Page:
orbital precession pišâyân-e madâri Fr.: précession orbitale Same as → relativistic precession. → orbital; → precession. |
perihelion precession pišÃ¢yÃ¢n-e pirÃ¢huri Fr.: prÃ©cession du pÃ©rihÃ©lie → perihelion; → precession. |
planetary precession pišâyân-e sayyâre-yi Fr.: précession planétaire The motion of the → ecliptic plane caused by the gravitational influence of the other planets, mainly → Jupiter. The observational effect of planetary precession is similar to that of the → lunisolar precession. But planetary precession causes the → equinoxes to move along the ecliptic in the opposition direction (eastward) from that of luni-solar precession (westward) and at a much slower rate: 0''.12 per year. Same as → precession of ecliptic. → planetary; → precession. |
precession pišâyân Fr.: précession The periodic motion of the → rotation axis of a
body such as a → spinning top
in which the axis of rotation gradually sweeps out a conical shape.
In the case of the spinning Earth, it is due to the combined
→ gravitational attractions of
the → Sun, the → Moon,
and → planets on Earth's
→ equatorial bulge. Since
the Earth's axis is tilted to its → orbital plane or
→ ecliptic, the gravitational force of the Sun and the Moon
on the Earth's equatorial bulge tend to pull it back
toward the plane of ecliptic. As a result, the axis → precesses.
Earth's axis of rotation precesses with a period of about 25,770 years, describing
one complete circle on the → celestial sphere
(→ precession constant). This circle has a radius
of approximately 23Â°.5, equal to the → inclination
of the Earth's orbit. Since the → vernal equinox
is the reference direction for the
→ equatorial coordinate system, the coordinates of "fixed" objects
change with time and must therefore be referred to an
→ epoch at which they are correct.
→ sign of zodiac. L.L. prÃ¦cissionem "a coming before," from L. prÃ¦cessus, p.p. of prÃ¦cedere "to happen before," from the fact that the equinoxes occur earlier each year with respect to the preceding year, from prÃ¦- "before," → pre-, + cedere "to walk, to go, to happen." Pišâyân, literally "coming before," from piš- "before" → pre- + ây- (present stem of âmadan "to come, arrive, become"), from Av. ay- "to go, to come," aēiti "goes;" O.Pers. aitiy "goes;" Skt. e- "to come near," eti "arrival;" L. ire "to go;" Goth. iddja "went," Lith. eiti "to go;" Rus. idti "to go;" + -ân suffix of space and time. |
precession constant pâyâ-ye pišâyân Fr.: constante de précession The amount by which the equinoctial points drift westward annually due to precession. Its value for epoch J2000.0 is 50''.26, resulting from the westward → precession of the equator (50".38), and the eastward → precession of the ecliptic (0".12). → precession; → constant. |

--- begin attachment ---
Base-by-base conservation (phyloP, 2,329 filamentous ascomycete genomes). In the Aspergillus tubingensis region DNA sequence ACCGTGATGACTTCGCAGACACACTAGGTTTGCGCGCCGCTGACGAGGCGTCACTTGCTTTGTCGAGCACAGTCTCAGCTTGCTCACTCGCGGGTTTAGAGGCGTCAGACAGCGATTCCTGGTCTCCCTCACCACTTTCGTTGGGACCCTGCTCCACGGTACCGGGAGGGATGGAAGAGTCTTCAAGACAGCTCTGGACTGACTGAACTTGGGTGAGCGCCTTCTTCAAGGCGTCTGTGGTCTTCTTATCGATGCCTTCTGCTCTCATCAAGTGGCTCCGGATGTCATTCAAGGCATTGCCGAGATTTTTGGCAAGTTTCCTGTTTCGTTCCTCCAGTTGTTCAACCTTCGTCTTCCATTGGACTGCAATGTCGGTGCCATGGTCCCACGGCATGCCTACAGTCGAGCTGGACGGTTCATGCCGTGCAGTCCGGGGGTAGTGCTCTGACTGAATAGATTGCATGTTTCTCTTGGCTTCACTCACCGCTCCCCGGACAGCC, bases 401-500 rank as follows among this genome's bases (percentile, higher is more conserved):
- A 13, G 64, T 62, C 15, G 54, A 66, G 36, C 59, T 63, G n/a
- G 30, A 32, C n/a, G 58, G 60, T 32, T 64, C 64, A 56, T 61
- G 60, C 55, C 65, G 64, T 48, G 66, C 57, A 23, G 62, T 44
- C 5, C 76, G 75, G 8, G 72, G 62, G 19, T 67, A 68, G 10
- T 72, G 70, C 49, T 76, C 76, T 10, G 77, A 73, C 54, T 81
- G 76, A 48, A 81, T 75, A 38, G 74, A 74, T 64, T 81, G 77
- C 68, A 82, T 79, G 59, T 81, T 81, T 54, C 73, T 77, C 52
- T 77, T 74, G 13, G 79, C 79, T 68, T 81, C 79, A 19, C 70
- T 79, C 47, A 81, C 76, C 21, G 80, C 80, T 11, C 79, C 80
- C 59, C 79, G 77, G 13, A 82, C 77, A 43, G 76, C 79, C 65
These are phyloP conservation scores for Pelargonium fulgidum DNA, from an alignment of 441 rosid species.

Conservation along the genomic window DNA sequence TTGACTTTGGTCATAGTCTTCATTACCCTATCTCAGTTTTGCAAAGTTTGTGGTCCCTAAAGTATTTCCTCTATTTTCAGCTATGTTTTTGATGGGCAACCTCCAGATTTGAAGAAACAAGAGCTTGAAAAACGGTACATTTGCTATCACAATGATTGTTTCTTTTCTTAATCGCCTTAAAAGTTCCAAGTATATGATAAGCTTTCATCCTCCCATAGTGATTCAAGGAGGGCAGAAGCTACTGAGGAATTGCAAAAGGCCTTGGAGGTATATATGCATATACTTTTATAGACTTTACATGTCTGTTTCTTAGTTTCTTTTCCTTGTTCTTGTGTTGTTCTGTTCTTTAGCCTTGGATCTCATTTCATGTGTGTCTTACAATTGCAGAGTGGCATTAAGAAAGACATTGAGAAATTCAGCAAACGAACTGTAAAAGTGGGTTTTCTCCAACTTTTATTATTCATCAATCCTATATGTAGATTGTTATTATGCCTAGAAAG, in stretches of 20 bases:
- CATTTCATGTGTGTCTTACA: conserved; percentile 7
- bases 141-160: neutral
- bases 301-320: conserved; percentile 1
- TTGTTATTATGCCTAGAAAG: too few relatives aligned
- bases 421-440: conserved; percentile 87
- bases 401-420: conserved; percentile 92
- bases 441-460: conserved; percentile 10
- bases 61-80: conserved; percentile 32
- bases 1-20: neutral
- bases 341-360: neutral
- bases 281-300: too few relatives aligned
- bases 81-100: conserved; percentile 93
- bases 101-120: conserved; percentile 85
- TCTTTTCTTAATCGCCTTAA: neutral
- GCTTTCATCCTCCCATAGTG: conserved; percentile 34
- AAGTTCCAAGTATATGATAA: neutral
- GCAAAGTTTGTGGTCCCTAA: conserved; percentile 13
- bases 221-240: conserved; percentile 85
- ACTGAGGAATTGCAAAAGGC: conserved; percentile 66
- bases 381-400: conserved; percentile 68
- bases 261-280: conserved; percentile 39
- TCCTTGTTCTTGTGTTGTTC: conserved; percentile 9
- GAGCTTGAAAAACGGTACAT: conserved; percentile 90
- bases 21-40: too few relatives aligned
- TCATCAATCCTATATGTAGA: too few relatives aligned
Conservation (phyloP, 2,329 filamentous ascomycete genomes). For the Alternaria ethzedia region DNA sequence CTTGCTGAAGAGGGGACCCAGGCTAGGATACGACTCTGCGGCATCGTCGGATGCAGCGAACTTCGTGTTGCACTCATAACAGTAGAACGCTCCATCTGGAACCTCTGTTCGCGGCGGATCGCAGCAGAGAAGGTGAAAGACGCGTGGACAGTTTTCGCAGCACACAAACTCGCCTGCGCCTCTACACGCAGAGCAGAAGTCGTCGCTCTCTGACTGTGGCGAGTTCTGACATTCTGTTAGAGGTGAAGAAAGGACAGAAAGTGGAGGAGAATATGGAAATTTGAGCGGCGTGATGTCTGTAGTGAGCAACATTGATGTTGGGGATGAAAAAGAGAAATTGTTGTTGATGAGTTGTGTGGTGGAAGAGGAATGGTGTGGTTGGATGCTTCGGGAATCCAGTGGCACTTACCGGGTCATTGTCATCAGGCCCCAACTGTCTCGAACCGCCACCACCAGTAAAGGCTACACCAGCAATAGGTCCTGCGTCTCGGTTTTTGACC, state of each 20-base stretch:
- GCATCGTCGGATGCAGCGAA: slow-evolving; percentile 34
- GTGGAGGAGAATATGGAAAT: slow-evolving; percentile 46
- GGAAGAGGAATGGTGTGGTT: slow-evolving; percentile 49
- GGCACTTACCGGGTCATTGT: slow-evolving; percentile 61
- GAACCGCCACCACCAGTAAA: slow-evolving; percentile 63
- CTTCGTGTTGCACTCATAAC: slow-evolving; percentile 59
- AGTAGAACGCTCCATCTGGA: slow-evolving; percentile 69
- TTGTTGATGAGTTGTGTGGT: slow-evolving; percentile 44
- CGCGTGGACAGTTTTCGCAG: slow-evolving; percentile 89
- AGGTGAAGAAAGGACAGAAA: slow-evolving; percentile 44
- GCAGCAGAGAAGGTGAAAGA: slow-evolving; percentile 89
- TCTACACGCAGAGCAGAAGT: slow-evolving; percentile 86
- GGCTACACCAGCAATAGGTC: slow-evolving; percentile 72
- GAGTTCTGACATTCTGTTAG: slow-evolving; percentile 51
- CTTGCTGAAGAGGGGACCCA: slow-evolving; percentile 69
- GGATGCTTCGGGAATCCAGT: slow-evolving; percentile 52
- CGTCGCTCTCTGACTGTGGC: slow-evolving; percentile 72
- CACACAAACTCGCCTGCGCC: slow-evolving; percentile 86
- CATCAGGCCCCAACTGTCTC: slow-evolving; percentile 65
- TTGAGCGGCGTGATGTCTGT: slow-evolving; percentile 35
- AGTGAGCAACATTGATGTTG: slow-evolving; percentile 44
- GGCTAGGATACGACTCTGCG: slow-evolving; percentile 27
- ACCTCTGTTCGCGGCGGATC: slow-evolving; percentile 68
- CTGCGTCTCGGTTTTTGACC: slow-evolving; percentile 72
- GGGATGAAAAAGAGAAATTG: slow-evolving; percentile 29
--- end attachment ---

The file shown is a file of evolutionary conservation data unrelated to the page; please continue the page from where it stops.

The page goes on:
precession of the ecliptic pišâyân-e hurpeh Fr.: précession de l'écliptique The component of general precession caused by the gravitational attraction of the planets on the Earth's center of mass. It causes the equinox to move eastward by about 0''.12 per year in the opposite direction to the → precession of the equator. This terminology replaces → planetary precession, according to an IAU resolution adopted in August 2006. → precession; → ecliptic. |
precession of the equator pišâyân-e hamugâr Fr.: précession de l'équateur That component of general precession caused by the combined effect of the Moon, the Sun and the planets on the equatorial protuberance of the Earth, producing a westward motion of the equinoxes along the ecliptic about 50'' per year. According to an IAU resolution adopted in August 2006, the present terminology replaces lunisolar precession. → precession; → equator. |
precession of the equinoxes pišâyân-e hamugânhâ Fr.: précession des équinoxes The slow motion of the equinoxes along the ecliptic, resulting from
the combined motion of the equator (→ precession of the equator)
and the ecliptic (→ precession of the ecliptic), or in other words the
precession of the Earth's axis of rotation.
Also know as → general precession.
The First Point of Aries moves westward along the ecliptic at 50.38 arcseconds
per year (1 degree every 71.6 years), causing the equinoxes to occur
about twenty minutes earlier each sidereal year.
See also → nutation.
→ precession; → equinox. |
precession of the nodes pišâyân-e gereh-hâ Fr.: précession des nœuds The gradual change in he orbital planes of a binary system. → precession; → node. |
precession period dowre-ye pišâyân Fr.: période de précession The interval with which a rotating body precesses. The precession period of the Earth is 25,770 years. For a → spinning top it is given by: T_{p} = (4π^{2}I)/(mgrT_{s}), where I is the → moment of inertia, m the mass of the top, g gravity, r the distance between the center of mass and the contact point, and T_{s} is the spinning period of the top. → precession; → period. |